As attribution grows in importance in Australia, advertisers are looking for guidance on successful attribution models worldwide. But it is worth remembering that attribution models are only as good as the data that powers them, argues Lauren Evans, Regional Marketing Partner Asia Pacific & Japan at Kenshoo.
Local advertisers, therefore, need to make sure their data strategy is aligned to make attribution work for them. This is where technology can help.
Many advertisers in Australia and the broader APAC region still use the last-click model, as this is the standard when using any particular channel (such as Facebook or Google AdWords) directly. Marketers have been using this model for years, and have considered it a clear way to give credit to ads based on what happened just prior to purchase.
However, as the attribution conversation finds its way into the broader business context, it’s time to consider more holistic models to measure the monetary impact of each advert on business goals such as sales, customer retention, and revenue.
A Forrester Consulting report commissioned by Kenshoo indicates that a little experience can go a long way and, as a marketer, you can develop your understanding quickly. We have seen similar results in Australia, with many of our local clients moving to more sophisticated attribution models which apportion a percentage of the conversion credit to previous touch points in the customer’s journey, and not just the last click.
One of our regional insurance clients has been able to not only increase conversions but also boost sales revenue through applying the U-shaped model to its search and social campaigns. This model gives 40 per cent of the credit to the last click, 40 per cent to the first click and then splits up all the remaining credit evenly among all other ads clicked on the path to conversion.
Doing so allows our client to give credit more accurately to the two most valuable channels in its marketing strategy: the one that starts the opportunity and the one that closes it. This data is automatically actioned in Kenshoo at the ad level and bids are adjusted based on conversion data that now reflects a more accurate picture of the customer journey.
Other marketers in the region are implementing dynamic attribution. A hotel brand, for instance, is utilising this type of sophisticated attribution to become more adaptive. Dynamic models automatically adjust based on algorithmic calculations, creating a unique value allocation for each interaction in any given conversion path based on factors like causality and loyalty. In other words, the model answers the questions ‘Was this a repeat customer’ and ‘What was the likelihood the sale would have happened without each ad in the process’. This might sound daunting, but in reality it’s quite simple as you let the technology do all the work.
Despite growing awareness about attribution in Australia, many organisations are still finding themselves stuck with traditional and less-effective models. Increased pressure to understand the return on marketing spend has moved the attribution discussion higher in the priority list, but many times these discussions don’t move past just that — a discussion.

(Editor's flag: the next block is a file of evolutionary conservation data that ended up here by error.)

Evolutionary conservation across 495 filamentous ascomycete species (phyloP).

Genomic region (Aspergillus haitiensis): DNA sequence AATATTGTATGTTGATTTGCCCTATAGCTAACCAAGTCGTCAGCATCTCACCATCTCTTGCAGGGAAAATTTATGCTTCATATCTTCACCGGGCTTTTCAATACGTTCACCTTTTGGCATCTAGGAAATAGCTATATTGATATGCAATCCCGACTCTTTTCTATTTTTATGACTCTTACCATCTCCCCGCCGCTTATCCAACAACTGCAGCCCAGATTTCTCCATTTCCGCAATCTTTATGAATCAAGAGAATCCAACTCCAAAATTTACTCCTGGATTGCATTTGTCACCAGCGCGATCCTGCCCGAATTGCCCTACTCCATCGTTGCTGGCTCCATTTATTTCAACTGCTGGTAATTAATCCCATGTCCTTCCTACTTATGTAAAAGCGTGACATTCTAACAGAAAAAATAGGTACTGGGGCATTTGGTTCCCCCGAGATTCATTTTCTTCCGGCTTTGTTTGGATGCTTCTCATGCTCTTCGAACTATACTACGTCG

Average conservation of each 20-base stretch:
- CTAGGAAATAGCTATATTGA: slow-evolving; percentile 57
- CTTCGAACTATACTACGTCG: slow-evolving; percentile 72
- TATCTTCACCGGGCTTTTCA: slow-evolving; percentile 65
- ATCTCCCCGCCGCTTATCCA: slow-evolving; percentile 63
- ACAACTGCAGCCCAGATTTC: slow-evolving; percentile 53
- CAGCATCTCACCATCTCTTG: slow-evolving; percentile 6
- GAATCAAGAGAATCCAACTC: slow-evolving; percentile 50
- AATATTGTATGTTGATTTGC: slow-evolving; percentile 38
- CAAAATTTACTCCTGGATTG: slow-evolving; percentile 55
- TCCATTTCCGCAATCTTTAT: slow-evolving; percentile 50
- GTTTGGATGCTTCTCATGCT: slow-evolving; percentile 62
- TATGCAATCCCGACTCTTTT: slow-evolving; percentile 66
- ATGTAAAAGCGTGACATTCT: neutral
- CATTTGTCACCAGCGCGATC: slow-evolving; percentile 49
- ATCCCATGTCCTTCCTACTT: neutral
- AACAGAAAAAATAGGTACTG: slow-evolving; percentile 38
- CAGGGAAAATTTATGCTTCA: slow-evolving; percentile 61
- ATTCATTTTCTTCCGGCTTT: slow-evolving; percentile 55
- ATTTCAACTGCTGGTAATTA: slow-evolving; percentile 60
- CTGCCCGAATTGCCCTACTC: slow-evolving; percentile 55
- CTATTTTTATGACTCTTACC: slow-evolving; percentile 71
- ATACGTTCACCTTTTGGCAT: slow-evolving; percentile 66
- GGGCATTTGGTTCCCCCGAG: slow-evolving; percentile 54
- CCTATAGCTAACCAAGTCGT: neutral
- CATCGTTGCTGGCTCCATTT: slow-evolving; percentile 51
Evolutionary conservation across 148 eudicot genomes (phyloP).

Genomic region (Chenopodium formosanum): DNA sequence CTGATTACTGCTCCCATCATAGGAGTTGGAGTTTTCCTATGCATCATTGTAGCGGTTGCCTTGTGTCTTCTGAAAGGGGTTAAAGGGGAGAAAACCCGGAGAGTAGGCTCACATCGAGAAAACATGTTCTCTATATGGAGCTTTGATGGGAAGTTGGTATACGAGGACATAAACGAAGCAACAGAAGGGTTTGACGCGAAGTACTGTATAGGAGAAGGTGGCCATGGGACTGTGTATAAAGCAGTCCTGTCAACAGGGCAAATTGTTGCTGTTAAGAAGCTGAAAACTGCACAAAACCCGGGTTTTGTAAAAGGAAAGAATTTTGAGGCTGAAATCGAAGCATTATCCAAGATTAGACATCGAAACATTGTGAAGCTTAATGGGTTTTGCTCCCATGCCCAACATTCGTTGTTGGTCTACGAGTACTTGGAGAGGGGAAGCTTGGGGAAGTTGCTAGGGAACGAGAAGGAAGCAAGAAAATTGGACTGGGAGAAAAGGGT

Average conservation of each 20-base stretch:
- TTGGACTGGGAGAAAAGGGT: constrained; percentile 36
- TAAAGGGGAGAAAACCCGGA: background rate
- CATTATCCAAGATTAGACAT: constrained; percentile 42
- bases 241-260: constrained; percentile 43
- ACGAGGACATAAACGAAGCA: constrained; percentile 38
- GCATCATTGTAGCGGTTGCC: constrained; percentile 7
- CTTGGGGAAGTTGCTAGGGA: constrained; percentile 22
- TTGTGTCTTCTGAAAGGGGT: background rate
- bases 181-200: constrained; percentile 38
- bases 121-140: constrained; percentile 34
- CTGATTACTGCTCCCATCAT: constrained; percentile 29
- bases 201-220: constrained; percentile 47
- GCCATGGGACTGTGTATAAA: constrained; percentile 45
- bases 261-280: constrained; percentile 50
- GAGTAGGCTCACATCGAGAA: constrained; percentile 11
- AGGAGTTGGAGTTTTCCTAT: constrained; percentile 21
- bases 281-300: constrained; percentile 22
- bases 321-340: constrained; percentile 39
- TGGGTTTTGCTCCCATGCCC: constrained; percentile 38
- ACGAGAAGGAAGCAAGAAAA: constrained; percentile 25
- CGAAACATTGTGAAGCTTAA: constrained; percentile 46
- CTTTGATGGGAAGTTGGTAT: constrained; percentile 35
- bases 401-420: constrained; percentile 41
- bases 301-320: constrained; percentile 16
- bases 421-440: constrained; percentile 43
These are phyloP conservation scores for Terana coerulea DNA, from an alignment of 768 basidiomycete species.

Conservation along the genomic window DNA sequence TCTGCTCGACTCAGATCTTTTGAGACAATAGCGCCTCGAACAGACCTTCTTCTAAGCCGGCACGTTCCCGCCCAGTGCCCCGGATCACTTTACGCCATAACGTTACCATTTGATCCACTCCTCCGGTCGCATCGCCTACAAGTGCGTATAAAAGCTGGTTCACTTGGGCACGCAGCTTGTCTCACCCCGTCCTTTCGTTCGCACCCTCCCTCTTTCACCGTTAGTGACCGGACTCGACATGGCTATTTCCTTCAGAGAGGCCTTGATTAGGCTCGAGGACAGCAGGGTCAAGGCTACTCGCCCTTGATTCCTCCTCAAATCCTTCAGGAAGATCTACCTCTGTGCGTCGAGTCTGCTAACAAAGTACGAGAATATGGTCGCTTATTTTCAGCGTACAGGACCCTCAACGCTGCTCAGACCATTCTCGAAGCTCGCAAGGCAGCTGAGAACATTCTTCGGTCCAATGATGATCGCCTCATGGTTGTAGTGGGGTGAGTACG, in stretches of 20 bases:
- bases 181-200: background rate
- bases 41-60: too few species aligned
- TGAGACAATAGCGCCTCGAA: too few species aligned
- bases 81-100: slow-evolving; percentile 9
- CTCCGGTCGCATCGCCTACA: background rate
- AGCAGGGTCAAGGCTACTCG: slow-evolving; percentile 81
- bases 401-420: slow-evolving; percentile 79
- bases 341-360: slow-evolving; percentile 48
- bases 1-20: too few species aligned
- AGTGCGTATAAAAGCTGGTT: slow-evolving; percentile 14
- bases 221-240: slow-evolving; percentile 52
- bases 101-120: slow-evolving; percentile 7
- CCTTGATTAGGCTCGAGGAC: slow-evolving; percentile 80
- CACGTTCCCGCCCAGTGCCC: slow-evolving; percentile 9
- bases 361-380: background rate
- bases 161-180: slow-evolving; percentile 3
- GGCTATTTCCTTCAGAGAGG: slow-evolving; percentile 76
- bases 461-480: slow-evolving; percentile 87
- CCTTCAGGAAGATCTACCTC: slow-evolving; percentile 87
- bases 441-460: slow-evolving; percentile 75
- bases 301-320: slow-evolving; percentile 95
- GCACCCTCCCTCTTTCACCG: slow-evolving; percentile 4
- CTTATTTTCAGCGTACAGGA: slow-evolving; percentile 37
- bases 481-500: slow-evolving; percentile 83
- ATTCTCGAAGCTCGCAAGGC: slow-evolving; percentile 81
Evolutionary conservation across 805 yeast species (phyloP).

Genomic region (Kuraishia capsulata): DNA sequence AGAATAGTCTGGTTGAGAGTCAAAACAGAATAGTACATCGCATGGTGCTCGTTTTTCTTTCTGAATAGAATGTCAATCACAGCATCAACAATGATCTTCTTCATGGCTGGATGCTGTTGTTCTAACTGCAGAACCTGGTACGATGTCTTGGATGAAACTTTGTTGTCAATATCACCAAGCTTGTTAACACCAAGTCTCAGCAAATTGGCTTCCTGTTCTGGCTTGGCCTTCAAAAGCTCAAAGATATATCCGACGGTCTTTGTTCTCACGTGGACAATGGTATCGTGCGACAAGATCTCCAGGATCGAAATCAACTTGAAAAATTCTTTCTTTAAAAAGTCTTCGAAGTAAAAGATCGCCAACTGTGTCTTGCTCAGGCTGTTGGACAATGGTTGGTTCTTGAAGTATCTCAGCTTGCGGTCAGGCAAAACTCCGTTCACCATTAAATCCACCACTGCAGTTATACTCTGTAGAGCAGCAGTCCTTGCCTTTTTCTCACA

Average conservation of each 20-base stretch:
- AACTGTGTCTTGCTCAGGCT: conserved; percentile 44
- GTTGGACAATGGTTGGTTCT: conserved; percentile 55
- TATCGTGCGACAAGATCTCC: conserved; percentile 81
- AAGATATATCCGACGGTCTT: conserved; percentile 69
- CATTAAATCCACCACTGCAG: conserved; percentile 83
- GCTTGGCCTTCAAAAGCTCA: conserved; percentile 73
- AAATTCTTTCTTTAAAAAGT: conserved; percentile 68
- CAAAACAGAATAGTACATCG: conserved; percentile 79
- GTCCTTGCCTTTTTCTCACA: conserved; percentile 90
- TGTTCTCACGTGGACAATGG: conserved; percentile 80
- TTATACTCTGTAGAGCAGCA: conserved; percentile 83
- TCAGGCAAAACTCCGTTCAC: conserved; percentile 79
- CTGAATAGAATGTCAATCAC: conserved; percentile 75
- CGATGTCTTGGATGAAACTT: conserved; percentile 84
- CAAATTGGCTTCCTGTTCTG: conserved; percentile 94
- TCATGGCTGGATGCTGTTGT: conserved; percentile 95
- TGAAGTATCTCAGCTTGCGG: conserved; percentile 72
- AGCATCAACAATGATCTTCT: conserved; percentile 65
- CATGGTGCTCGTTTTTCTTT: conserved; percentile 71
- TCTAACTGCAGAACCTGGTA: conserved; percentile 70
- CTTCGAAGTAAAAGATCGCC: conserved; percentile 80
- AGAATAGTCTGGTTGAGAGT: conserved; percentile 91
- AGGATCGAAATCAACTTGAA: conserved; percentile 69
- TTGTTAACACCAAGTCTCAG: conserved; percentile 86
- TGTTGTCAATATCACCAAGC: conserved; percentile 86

Often the problem with implementing new models lies in the fear of the unknown. This fact has been backed up in the Forrester report indicating that the biggest hurdle preventing marketers implementing attribution is the confidence of colleagues.
One of the ways we have found to overcome this is to take a test and learn approach. Technology providers can help you continually refine the model, potentially using the divide-equally attribution model until the true value of all interactions for your specific organisation can be accurately assessed. The good news is that marketers no longer have to rely on reports after the fact — you can now take action immediately, optimising based on current data.
Another major consideration when talking about attribution is cross-channel attribution. This is key with any customer-centric marketing strategy. Many local and global organisations turn to their existing relationships for guidance either directly or through their agency. This can be highly recommended but depending on the provider, the objectiveness of spending recommendations can be a challenge when the measurer is also a media provider.
“Firms may be avoiding bringing on an attribution technology because of onboarding costs or because they don’t want to manage another marketing technology, turning instead to existing relationships for guidance. Objectiveness of spending recommendations, however, is the challenge when the measurer is also a media provider,” explained a Forrester Consulting report commissioned by Kenshoo.
One of the easiest ways to get started with attribution is to implement tracking tags. The Kenshoo tag will allow you to track all the major online channels — including search, social and display — in a privacy-compliant manner. Data collection can be done on an individual level and has tremendous advantages over traditionally aggregated data, allowing marketers the flexibly to assume not all consumers behave in the same way. The Forrester report indicates that marketers are tracking as many as 18 channels as part of their attribution efforts.
Marketers should be aware that getting attribution right is an ongoing process that will need constant tweaks, but the return is worthwhile for both the marketing organisation and the broader business goals. For one our clients in the travel sector, an increase in revenue of more than 80 per cent was achieved by using advanced attribution tied to automated bidding through Kenshoo.
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